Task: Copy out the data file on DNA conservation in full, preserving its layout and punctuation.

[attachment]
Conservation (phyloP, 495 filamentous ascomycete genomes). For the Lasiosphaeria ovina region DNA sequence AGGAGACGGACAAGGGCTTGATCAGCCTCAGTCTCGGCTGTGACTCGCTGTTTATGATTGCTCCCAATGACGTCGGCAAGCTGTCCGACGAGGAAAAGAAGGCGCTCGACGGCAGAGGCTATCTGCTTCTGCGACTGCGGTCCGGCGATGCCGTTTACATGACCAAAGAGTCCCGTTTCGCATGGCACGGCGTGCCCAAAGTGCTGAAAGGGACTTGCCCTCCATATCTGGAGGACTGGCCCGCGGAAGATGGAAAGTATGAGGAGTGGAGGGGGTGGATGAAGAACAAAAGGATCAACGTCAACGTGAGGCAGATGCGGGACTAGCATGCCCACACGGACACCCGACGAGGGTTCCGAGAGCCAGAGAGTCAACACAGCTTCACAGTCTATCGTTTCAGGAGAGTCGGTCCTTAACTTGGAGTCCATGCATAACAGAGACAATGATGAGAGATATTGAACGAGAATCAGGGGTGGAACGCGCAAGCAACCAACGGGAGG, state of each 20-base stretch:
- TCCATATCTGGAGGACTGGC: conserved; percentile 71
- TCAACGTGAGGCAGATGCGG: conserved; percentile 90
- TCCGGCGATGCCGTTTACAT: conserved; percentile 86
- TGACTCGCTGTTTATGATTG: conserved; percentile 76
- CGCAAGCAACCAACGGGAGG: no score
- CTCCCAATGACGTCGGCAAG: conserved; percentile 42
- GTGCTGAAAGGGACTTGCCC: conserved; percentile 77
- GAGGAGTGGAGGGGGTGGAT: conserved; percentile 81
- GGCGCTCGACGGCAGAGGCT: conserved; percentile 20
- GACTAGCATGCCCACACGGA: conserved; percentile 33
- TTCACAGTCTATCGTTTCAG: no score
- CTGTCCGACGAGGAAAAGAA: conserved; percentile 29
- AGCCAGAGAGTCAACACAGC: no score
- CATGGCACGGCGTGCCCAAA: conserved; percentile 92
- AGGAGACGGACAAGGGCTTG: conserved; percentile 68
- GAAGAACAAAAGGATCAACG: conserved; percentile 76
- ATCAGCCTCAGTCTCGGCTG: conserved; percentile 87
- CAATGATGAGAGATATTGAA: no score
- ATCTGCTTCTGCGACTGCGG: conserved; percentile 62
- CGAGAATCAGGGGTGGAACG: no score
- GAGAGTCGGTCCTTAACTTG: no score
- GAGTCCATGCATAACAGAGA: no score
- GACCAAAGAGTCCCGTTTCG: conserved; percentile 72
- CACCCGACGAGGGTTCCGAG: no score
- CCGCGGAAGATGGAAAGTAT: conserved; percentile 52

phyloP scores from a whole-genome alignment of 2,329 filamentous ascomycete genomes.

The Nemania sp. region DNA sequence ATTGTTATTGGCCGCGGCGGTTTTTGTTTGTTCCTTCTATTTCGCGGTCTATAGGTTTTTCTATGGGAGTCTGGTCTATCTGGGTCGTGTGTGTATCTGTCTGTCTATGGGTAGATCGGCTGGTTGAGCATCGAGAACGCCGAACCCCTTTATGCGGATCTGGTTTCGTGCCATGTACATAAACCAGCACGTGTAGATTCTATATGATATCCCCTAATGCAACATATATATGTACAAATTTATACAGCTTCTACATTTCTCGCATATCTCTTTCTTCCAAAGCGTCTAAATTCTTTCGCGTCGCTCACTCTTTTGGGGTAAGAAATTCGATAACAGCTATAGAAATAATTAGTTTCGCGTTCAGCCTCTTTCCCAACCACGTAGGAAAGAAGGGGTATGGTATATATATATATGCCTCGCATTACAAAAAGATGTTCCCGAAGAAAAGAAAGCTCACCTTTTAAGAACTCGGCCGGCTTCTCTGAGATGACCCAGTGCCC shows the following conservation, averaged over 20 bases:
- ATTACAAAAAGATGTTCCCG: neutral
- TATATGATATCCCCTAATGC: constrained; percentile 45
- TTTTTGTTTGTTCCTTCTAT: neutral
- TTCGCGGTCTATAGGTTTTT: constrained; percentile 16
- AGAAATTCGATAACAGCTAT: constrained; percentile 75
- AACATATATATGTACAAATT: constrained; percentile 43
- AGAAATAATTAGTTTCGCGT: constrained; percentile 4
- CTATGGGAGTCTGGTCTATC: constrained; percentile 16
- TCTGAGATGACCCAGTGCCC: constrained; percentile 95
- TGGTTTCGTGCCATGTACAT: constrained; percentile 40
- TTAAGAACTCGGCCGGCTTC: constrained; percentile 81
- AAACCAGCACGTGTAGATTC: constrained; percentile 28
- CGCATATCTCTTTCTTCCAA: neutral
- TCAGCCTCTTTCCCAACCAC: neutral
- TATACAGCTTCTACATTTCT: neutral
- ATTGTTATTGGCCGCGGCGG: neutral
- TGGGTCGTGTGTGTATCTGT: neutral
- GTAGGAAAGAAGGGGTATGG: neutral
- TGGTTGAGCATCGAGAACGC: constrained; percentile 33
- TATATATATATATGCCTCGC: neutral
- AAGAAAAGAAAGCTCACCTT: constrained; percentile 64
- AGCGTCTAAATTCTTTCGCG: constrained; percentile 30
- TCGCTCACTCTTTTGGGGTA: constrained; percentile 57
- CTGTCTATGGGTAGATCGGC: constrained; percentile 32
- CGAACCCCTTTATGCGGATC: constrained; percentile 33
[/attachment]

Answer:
Conservation (phyloP, 495 filamentous ascomycete genomes). For the Lasiosphaeria ovina region DNA sequence AGGAGACGGACAAGGGCTTGATCAGCCTCAGTCTCGGCTGTGACTCGCTGTTTATGATTGCTCCCAATGACGTCGGCAAGCTGTCCGACGAGGAAAAGAAGGCGCTCGACGGCAGAGGCTATCTGCTTCTGCGACTGCGGTCCGGCGATGCCGTTTACATGACCAAAGAGTCCCGTTTCGCATGGCACGGCGTGCCCAAAGTGCTGAAAGGGACTTGCCCTCCATATCTGGAGGACTGGCCCGCGGAAGATGGAAAGTATGAGGAGTGGAGGGGGTGGATGAAGAACAAAAGGATCAACGTCAACGTGAGGCAGATGCGGGACTAGCATGCCCACACGGACACCCGACGAGGGTTCCGAGAGCCAGAGAGTCAACACAGCTTCACAGTCTATCGTTTCAGGAGAGTCGGTCCTTAACTTGGAGTCCATGCATAACAGAGACAATGATGAGAGATATTGAACGAGAATCAGGGGTGGAACGCGCAAGCAACCAACGGGAGG, state of each 20-base stretch:
- TCCATATCTGGAGGACTGGC: conserved; percentile 71
- TCAACGTGAGGCAGATGCGG: conserved; percentile 90
- TCCGGCGATGCCGTTTACAT: conserved; percentile 86
- TGACTCGCTGTTTATGATTG: conserved; percentile 76
- CGCAAGCAACCAACGGGAGG: no score
- CTCCCAATGACGTCGGCAAG: conserved; percentile 42
- GTGCTGAAAGGGACTTGCCC: conserved; percentile 77
- GAGGAGTGGAGGGGGTGGAT: conserved; percentile 81
- GGCGCTCGACGGCAGAGGCT: conserved; percentile 20
- GACTAGCATGCCCACACGGA: conserved; percentile 33
- TTCACAGTCTATCGTTTCAG: no score
- CTGTCCGACGAGGAAAAGAA: conserved; percentile 29
- AGCCAGAGAGTCAACACAGC: no score
- CATGGCACGGCGTGCCCAAA: conserved; percentile 92
- AGGAGACGGACAAGGGCTTG: conserved; percentile 68
- GAAGAACAAAAGGATCAACG: conserved; percentile 76
- ATCAGCCTCAGTCTCGGCTG: conserved; percentile 87
- CAATGATGAGAGATATTGAA: no score
- ATCTGCTTCTGCGACTGCGG: conserved; percentile 62
- CGAGAATCAGGGGTGGAACG: no score
- GAGAGTCGGTCCTTAACTTG: no score
- GAGTCCATGCATAACAGAGA: no score
- GACCAAAGAGTCCCGTTTCG: conserved; percentile 72
- CACCCGACGAGGGTTCCGAG: no score
- CCGCGGAAGATGGAAAGTAT: conserved; percentile 52

phyloP scores from a whole-genome alignment of 2,329 filamentous ascomycete genomes.

The Nemania sp. region DNA sequence ATTGTTATTGGCCGCGGCGGTTTTTGTTTGTTCCTTCTATTTCGCGGTCTATAGGTTTTTCTATGGGAGTCTGGTCTATCTGGGTCGTGTGTGTATCTGTCTGTCTATGGGTAGATCGGCTGGTTGAGCATCGAGAACGCCGAACCCCTTTATGCGGATCTGGTTTCGTGCCATGTACATAAACCAGCACGTGTAGATTCTATATGATATCCCCTAATGCAACATATATATGTACAAATTTATACAGCTTCTACATTTCTCGCATATCTCTTTCTTCCAAAGCGTCTAAATTCTTTCGCGTCGCTCACTCTTTTGGGGTAAGAAATTCGATAACAGCTATAGAAATAATTAGTTTCGCGTTCAGCCTCTTTCCCAACCACGTAGGAAAGAAGGGGTATGGTATATATATATATGCCTCGCATTACAAAAAGATGTTCCCGAAGAAAAGAAAGCTCACCTTTTAAGAACTCGGCCGGCTTCTCTGAGATGACCCAGTGCCC shows the following conservation, averaged over 20 bases:
- ATTACAAAAAGATGTTCCCG: neutral
- TATATGATATCCCCTAATGC: constrained; percentile 45
- TTTTTGTTTGTTCCTTCTAT: neutral
- TTCGCGGTCTATAGGTTTTT: constrained; percentile 16
- AGAAATTCGATAACAGCTAT: constrained; percentile 75
- AACATATATATGTACAAATT: constrained; percentile 43
- AGAAATAATTAGTTTCGCGT: constrained; percentile 4
- CTATGGGAGTCTGGTCTATC: constrained; percentile 16
- TCTGAGATGACCCAGTGCCC: constrained; percentile 95
- TGGTTTCGTGCCATGTACAT: constrained; percentile 40
- TTAAGAACTCGGCCGGCTTC: constrained; percentile 81
- AAACCAGCACGTGTAGATTC: constrained; percentile 28
- CGCATATCTCTTTCTTCCAA: neutral
- TCAGCCTCTTTCCCAACCAC: neutral
- TATACAGCTTCTACATTTCT: neutral
- ATTGTTATTGGCCGCGGCGG: neutral
- TGGGTCGTGTGTGTATCTGT: neutral
- GTAGGAAAGAAGGGGTATGG: neutral
- TGGTTGAGCATCGAGAACGC: constrained; percentile 33
- TATATATATATATGCCTCGC: neutral
- AAGAAAAGAAAGCTCACCTT: constrained; percentile 64
- AGCGTCTAAATTCTTTCGCG: constrained; percentile 30
- TCGCTCACTCTTTTGGGGTA: constrained; percentile 57
- CTGTCTATGGGTAGATCGGC: constrained; percentile 32
- CGAACCCCTTTATGCGGATC: constrained; percentile 33